On Friday evening, September 27, 1912, Charles Pfanschmidt, his wife and daughter, and Miss Kaempen were in Payson at a political gathering, going in a two-seated surrey drawn by two horses. At about 10 o'clock the two young women were in the store of Harvey Groce, where they bought some candy, and all four left for home some time before 11 o'clock. All of them were apparently in good health and spirits, and none of them were afterwards seen alive. The following day none of them were seen about the Pfanschmidt premises, although Henry Kaufman and his sons were working in a neighboring field, from whence they commanded a view of the house and its approaches, and for two or three hours were cutting weeds along the highway just west of the lane. Several persons driving along the road past the house on Saturday were attracted by a strong odor, which some of them said they thought came from burning flesh. In the opinion of all these witnesses the smell came from the Pfanschmidt place. This odor was noticed in the morning, and became more pronounced later in the day. About 11 o'clock on Saturday evening one of the Kaufman boys (Gus) returning in a buggy from a call approached the Pfanschmidt premises on the highway leading north to them, and opposite the lane he turned to the northwest on the Quincy and Payson road and thence to his home, but saw no one about the Pfanschmidt place. E. M. Miller testified that shortly after half past 11 o'clock the same night, while driving a team of mules to Quincy, being at that time about eight or nine miles southeast of the Pfanschmidt place, he saw a fire in the direction of that farm. Driving on through Payson and along the Quincy and Payson road, he found the residence, when he reached it, practically destroyed by the fire; only one corner post standing; the metal roof having fallen upon the burning débris. Several neighbors were already there, and one, whom he overtook, rode with him to the fire. The earliest arrival was Henry Schrecke, who saw the fire 10 minutes after 2 o'clock from his farm west of the Kaufman farm. Following him came the Lehr brothers and other neighbors. The horses and surrey used by the family Friday night were found in one of the barns, the horses in their usual places, unharnessed, and the surrey in the runway in the barn. No attempt was made to extinguish the fire until the arrival of Henry Geisel, a brother-in-law of Charles A. Pfanschmidt, who had been telephoned to at his home about 7 miles to the northwest near the Quincy and Payson road, and who arrived with his son shortly before 5 o'clock. They then commenced pouring water upon the hot metal roof and burning débris covered by it. When it was sufficiently cooled the roof was removed, and below were found four bodies, which were taken out and placed in a canvas and later in the day were taken to an undertaking parlor in Quincy, where a post mortem examination was held by several physicians. The bodies of the three women were found in the west half of the house; the two younger women being side by side on a mattress. The fourth body was found in the cellar. All of the bodies were badly burned and disfigured. The hands of Blanch Pfanschmidt were burned off and the arms were burned to the elbow. Her feet were burned off, and limbs burned almost to the knees. One side of the head was completely destroyed. Her hair, in two braids, was under the body. The remains of Emma Kaempen, found by her side, showed a fracture of the bone over the left eye and another on top of the head. There was much blood on the mattress upon which these two bodies were found. So little remained of the body found in the cellar that the physicians could not determine its sex. The flesh and bones of the head, arms, shoulders, upper trunk, legs, and half of the lower trunk were all gone, but a part of one thigh and one side of the lower trunk being unconsumed. The doctors testified that this body had been dismembered before being burned, the flesh cut off with a knife, and the thigh bone severed with a saw. The remains of the two young women were identified by several of the neighbors, and also by the plaintiff in error, before they were removed to Quincy. While water was being poured upon the burning débris, two of the neighbors going into the barnyard found horse and buggy tracks which turned from the northwest into the Pfanschmidt lane from the Quincy and Payson road, going north past the house, and turning to the east between the granary and chicken house and into the barnyard, there describing a circle with an inner diameter of about 9 feet, then passing out again into the lane and thence to the main highway and to the northwest, apparentlymaking no stop at any point within the premises. A light rain fell early Saturday evening and settled the dust, forming a light crust on the surface of the traveled roadways; but the evidence is to the effect that it made no mud. The buggy tracks in this crust or dust are described by some witnesses as flat and by others as somewhat rounded. Many of the witnesses who examined them that morning testified they were made by steel tires, while others testified they were made by rubber tires. The horses' tracks were of a shod team of small horses, about which the great majority of the witnesses discovered no peculiarities on this Sunday morning. The tracks made by the horse and buggy driven by Gus Kaufman turning northwest in front of the Pfanschmidt residence onto the Quincy and Payson road were made before these tracks going in and coming out of the Pfanschmidt lane.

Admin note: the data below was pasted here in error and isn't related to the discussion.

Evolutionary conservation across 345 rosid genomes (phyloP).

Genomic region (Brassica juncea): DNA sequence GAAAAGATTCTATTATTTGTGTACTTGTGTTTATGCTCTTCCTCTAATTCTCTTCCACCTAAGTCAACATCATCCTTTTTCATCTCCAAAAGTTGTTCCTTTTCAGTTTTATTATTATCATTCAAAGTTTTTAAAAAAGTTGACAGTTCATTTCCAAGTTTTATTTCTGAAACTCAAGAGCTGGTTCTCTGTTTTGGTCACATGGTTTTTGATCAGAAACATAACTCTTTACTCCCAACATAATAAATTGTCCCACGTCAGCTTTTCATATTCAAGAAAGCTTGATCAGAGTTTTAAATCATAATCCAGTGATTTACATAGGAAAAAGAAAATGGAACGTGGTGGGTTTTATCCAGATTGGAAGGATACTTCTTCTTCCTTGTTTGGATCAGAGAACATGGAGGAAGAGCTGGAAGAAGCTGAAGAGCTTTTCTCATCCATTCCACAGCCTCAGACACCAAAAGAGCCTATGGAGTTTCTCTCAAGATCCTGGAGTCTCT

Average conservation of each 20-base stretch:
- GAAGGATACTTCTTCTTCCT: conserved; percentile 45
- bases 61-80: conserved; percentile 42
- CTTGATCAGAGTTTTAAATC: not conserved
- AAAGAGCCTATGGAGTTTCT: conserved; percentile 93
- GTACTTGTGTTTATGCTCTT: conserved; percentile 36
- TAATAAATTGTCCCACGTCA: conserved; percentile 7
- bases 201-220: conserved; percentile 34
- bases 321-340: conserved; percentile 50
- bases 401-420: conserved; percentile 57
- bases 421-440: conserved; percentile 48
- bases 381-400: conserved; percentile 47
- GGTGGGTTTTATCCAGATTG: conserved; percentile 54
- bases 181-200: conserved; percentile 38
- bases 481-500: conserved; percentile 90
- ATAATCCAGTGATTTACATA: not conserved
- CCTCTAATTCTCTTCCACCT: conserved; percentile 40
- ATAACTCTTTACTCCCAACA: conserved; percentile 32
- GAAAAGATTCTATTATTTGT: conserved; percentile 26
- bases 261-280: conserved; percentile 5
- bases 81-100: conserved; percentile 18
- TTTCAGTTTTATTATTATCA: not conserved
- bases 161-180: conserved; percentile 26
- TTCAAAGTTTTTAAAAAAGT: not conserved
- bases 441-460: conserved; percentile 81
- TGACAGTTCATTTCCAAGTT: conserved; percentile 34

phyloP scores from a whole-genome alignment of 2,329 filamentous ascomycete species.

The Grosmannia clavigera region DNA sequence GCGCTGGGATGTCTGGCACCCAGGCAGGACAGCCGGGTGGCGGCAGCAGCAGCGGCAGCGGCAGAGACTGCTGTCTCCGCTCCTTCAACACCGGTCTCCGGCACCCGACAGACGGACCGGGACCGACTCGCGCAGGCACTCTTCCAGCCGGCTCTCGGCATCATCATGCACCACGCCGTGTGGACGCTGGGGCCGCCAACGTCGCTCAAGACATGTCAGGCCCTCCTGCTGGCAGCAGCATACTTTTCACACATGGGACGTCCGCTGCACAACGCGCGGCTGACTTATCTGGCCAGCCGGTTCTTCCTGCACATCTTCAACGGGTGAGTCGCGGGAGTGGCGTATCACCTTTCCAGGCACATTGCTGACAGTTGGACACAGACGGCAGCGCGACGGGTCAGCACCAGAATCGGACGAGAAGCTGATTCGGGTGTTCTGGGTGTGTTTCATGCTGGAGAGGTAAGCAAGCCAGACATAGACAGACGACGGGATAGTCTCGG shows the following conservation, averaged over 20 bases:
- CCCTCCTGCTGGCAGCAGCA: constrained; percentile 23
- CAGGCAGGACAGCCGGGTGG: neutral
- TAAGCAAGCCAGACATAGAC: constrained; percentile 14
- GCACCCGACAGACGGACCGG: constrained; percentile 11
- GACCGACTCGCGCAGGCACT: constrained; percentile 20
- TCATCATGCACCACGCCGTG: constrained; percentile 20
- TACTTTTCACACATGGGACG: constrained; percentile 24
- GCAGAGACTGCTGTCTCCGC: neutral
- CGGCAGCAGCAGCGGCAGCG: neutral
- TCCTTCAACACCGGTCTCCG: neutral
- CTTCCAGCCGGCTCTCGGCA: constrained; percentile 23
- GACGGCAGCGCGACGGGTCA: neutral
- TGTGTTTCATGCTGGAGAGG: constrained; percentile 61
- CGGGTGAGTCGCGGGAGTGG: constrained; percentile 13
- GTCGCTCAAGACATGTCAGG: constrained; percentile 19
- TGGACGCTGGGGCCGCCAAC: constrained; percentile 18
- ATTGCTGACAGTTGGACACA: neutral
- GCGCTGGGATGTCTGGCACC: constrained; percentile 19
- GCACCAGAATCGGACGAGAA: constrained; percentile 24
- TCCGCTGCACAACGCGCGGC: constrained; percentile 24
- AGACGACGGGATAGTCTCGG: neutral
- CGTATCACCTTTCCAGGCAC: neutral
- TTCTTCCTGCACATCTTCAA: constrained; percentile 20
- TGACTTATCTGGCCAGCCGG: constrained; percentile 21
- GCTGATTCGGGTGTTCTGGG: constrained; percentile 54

Plaintiff in error, though a minor, had been working for a number of persons in blasting stumps, ditching, and other work, using dynamite and other explosives, and was also carrying on a contract for excavating for J. L. Frese for a switch and coal sheds, as heretofore stated. Between half past 5 and 6 o'clock on Friday afternoon, September 27th, he left his camp at Frese's with his team and buggy. This was a small team of sorrels, each with a white streak on its face, and each weighing between 900 and 1,000 pounds. The buggy was an undercut buggy of standard tread, 5 feet and 2 inches wide. His camp was located a short distance...